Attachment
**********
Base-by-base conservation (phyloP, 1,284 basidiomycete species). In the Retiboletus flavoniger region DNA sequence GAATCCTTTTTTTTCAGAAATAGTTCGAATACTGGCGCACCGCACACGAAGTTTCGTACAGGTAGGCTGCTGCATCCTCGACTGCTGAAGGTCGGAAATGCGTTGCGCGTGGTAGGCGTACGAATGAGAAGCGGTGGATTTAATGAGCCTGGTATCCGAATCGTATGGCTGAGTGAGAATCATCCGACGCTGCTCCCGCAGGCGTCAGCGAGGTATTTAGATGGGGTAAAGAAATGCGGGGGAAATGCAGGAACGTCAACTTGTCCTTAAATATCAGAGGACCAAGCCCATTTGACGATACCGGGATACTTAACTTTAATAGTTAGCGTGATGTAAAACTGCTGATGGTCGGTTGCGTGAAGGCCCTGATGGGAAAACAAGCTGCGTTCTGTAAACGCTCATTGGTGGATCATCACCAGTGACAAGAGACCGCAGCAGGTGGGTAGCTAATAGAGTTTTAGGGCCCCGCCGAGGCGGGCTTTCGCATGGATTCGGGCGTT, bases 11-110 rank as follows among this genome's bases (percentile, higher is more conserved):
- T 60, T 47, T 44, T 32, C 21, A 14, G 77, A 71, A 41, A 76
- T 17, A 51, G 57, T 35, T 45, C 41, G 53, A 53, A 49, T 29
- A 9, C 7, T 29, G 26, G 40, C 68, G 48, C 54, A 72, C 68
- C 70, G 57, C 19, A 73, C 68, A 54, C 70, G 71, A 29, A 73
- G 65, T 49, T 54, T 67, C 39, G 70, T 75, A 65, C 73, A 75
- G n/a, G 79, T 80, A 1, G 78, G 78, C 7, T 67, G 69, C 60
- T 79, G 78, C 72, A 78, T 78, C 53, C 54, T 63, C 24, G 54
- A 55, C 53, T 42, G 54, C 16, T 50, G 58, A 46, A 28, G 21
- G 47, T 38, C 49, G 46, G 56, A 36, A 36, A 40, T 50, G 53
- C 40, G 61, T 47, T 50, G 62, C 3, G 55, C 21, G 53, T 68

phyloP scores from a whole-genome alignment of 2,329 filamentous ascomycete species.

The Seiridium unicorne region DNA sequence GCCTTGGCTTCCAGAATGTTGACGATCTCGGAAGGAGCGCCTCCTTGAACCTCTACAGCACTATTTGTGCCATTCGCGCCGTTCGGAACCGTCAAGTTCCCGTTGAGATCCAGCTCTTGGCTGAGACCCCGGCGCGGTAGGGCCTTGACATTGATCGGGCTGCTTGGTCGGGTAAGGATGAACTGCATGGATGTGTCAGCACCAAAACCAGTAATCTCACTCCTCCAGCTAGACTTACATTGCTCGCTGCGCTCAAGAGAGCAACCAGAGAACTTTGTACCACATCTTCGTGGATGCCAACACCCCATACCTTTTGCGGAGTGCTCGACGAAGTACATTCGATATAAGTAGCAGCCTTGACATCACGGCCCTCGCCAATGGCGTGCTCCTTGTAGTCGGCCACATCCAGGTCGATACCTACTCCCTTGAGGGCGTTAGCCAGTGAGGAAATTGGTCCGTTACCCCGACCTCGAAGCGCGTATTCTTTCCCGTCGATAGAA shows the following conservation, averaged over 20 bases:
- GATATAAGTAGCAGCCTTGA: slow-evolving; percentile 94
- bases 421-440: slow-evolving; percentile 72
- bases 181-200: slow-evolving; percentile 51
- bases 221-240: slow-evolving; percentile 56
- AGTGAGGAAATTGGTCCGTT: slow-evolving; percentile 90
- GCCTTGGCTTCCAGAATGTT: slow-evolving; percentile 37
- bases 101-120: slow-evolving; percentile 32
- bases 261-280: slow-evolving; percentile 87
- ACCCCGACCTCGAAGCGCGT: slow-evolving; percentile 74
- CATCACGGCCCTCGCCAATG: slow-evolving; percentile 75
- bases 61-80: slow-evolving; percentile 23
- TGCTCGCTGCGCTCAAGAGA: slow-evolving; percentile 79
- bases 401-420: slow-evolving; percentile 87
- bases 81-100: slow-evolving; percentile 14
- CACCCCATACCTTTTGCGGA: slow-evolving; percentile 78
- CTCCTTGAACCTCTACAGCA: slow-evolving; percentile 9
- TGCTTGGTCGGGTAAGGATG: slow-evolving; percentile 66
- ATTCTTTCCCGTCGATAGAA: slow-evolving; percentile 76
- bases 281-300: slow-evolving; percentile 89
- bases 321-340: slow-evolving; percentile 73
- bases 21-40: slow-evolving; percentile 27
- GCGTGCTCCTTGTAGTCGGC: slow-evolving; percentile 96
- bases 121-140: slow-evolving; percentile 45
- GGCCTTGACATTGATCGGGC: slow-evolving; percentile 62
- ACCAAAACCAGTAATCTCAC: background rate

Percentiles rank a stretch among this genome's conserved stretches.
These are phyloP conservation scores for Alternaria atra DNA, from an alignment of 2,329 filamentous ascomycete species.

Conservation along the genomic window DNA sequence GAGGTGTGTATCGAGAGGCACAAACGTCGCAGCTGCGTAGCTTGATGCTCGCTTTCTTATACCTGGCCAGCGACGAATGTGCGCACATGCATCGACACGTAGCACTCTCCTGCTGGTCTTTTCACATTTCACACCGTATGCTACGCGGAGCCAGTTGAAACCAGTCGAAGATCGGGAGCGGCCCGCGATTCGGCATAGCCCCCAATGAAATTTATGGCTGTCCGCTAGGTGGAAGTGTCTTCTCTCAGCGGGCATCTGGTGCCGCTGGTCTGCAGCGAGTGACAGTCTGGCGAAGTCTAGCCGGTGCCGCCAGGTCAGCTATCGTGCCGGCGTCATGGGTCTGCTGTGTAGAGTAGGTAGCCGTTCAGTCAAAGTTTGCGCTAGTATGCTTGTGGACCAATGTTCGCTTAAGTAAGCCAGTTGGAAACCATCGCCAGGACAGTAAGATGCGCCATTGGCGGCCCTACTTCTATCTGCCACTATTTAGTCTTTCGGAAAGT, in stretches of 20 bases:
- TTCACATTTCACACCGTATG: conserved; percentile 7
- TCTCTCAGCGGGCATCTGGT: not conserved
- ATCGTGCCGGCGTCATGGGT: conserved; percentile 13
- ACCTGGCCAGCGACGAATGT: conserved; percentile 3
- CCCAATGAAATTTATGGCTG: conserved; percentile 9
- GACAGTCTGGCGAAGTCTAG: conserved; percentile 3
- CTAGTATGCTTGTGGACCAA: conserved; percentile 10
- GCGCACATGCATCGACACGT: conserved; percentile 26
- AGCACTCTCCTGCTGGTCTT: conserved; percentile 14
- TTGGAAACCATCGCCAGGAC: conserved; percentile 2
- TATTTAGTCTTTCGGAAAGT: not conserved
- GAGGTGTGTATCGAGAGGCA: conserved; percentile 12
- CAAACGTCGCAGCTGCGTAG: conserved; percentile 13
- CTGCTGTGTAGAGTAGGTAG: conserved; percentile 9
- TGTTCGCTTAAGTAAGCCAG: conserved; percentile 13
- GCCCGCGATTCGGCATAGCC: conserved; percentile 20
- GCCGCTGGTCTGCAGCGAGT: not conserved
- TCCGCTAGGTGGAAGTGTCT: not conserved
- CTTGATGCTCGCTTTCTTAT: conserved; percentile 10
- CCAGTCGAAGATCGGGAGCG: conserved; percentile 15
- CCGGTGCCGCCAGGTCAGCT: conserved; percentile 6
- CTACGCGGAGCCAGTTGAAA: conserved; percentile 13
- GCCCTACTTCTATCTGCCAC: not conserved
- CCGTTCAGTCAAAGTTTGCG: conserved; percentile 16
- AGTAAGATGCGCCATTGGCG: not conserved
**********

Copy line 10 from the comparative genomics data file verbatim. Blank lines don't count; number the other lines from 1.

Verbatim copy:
- G 47, T 38, C 49, G 46, G 56, A 36, A 36, A 40, T 50, G 53